This week the last of the summer crowd arrives and Béche hut is prepared for the incoming researchers.

First Impressions

On Sunday last I swapped Davis for Mawson and travelled the ~500 icy kilometres between, on board the Xueying or Snow Eagle — the Basler BT-67 or converted DC3 chartered to the Chinese Antarctic programme and on loan to the Australian Antarctic programme for personnel transfers.

The flight across with ten others heading to Mawson for the summer was over some of the most inhospitable terrain in the world. It was uneventful and comfortable, even warm which I didn’t expect. We landed on the sea ice in front of Mawson station with the spectacular backdrop of the Casey and Masson Ranges of the Framnes Mountains poking through the massive East Antarctic ice sheet in the back ground.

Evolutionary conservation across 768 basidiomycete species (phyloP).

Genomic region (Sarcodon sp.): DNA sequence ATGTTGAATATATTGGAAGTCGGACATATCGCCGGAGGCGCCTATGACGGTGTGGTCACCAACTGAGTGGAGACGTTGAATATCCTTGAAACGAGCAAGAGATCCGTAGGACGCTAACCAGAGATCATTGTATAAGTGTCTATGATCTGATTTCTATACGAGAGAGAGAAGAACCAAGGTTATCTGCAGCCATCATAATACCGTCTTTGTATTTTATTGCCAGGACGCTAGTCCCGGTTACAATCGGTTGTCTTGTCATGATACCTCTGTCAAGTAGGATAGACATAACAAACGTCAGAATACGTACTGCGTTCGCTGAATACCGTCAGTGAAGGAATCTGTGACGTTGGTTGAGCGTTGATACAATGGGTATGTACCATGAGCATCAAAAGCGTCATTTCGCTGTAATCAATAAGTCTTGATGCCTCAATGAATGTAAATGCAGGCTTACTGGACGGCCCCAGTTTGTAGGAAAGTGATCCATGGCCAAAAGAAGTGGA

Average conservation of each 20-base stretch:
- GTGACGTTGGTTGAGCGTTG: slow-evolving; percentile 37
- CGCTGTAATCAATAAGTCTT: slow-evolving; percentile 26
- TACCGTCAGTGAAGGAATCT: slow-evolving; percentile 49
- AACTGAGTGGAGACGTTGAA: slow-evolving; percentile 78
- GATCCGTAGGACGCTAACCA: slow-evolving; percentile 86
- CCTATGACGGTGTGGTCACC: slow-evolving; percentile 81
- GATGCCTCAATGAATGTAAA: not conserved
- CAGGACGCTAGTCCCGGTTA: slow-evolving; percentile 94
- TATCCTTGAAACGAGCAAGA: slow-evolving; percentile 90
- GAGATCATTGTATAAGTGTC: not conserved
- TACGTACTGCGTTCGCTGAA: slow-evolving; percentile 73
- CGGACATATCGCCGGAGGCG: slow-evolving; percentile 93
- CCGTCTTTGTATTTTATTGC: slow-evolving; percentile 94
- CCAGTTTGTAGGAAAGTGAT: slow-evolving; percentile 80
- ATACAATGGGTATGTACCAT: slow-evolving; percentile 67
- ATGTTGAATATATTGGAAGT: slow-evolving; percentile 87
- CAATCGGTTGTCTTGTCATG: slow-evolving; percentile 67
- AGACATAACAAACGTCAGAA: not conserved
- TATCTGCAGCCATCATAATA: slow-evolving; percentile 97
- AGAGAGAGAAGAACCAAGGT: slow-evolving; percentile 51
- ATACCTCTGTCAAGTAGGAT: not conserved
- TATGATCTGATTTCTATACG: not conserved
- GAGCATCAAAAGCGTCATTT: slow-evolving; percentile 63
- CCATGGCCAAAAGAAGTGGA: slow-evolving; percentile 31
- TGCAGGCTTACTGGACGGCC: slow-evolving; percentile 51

The Basler refuelled and departed for a quick look at Rumdoodle, the ski landing area used once the sea ice in front of the station fails, before heading back to Davis station.

Ali Dean 

Béchervaise Preparations

Our IT expert for the summer, Ben Newport, spent some time out on Béchervaise Island this week upgrading the communications system that allows the researchers that will spend the next 10 weeks out there to talk with us here on station and further afield.

The research done on Béchervaise Island involves the monitoring of Adélie penguins and other species of Antarctic sea bird populations. This work started in 1990–91 and is now one of the longest ecological monitoring programs in East Antarctica.

While out there Ben had time to take in some of the amazing scenery and observe the local inhabitants.